SeaWorld: 'Blackfish' orca facing serious health issues
Tilikum, the male orca featured in the 2013 documentary 'Blackfish,' is suffering from a serious illness and so far has not responded to treatment, the company said Tuesday.
ORLANDO, Fla. — Tilikum, the killer whale that dragged a SeaWorld trainer underwater to her death during a 2010 show in Florida, is in deteriorating condition due to health issues, the company said on Tuesday.
The 34-year-old male orca is suffering from a serious illness and so far has not responded to treatment, SeaWorld said on its website, seaworldcares.com.
"We are saddened to report that over the past few weeks, Tilikum's behavior has become increasingly lethargic," the company said, adding veterinarians in Orlando were focused on managing the illness to make the whale comfortable.
A spokeswoman for the theme park company said she did not know the prognosis for the orca, which was captured in 1983 around the age of 2.
"He's battling this health issue and ... right now it's deteriorating so we're trying to be more transparent and making sure everyone is aware of what we're doing and understand the amount of care we putting towards this whale," spokeswoman Aimee Jeansonne Becka said in a phone interview.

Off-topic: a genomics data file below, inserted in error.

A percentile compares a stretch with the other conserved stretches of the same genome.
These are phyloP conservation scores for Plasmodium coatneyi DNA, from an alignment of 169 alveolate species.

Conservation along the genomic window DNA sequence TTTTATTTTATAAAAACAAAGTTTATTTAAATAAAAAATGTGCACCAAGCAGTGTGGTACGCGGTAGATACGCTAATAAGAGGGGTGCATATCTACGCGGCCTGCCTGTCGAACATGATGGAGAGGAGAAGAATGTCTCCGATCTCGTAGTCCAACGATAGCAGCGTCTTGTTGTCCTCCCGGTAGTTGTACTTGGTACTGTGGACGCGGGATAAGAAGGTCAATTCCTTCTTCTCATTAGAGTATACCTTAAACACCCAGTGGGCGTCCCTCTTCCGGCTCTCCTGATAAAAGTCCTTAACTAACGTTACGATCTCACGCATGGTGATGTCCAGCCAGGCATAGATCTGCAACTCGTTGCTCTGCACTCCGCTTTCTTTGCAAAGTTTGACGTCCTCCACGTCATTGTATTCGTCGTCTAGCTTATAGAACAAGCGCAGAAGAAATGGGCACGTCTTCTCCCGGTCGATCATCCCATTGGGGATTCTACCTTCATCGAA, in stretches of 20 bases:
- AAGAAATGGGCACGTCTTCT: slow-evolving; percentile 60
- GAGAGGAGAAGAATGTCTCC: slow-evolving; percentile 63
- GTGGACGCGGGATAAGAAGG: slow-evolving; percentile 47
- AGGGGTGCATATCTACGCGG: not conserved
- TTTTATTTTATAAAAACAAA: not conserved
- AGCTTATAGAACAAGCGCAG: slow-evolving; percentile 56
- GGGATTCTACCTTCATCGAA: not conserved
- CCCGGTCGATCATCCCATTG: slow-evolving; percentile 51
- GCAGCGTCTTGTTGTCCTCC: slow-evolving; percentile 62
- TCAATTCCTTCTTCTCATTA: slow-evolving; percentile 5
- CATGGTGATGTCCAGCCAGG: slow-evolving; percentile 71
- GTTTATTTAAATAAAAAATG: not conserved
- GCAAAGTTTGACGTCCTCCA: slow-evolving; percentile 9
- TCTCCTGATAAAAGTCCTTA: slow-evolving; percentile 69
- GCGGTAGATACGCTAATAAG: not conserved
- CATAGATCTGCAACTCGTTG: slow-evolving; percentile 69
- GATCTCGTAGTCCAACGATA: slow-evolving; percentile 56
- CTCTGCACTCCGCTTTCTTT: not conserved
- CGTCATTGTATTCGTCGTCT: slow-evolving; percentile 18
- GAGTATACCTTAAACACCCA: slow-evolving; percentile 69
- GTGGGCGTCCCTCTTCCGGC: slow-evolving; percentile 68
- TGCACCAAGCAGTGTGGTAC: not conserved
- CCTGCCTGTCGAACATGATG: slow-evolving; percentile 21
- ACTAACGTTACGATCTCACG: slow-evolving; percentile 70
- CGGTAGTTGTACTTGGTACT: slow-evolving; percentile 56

Tilikum's life was detailed in the 2013 documentary "Blackfish," which made a case against keeping orcas in captivity for entertainment and damaged the theme park's image.
In addition to killing trainer Dawn Brancheau in front of horrified guests in Orlando, Tilikum was also involved in the deaths of a worker at a different marine park in 1991 and an Orlando tourist who was found on the whale's back in 1999 after trespassing into its tank.
SeaWorld cut jobs, lost promotional deals, and faced attendance drops after the documentary and protests by People for the Ethical Treatment of Animals (PETA). The company in February reported stable attendance at its parks in San Diego, San Antonio, and Orlando last year after reporting a 4.3 percent drop in 2014.
"If Tilikum never sees the ocean again, after being stolen from it 30 years ago, his blood will be on SeaWorld's hands and on the walls of his miserable concrete prison tank," PETA President Ingrid Newkirk said in a statement.
(Editing by Colleen Jenkins, Alan Crosby and David Gregorio)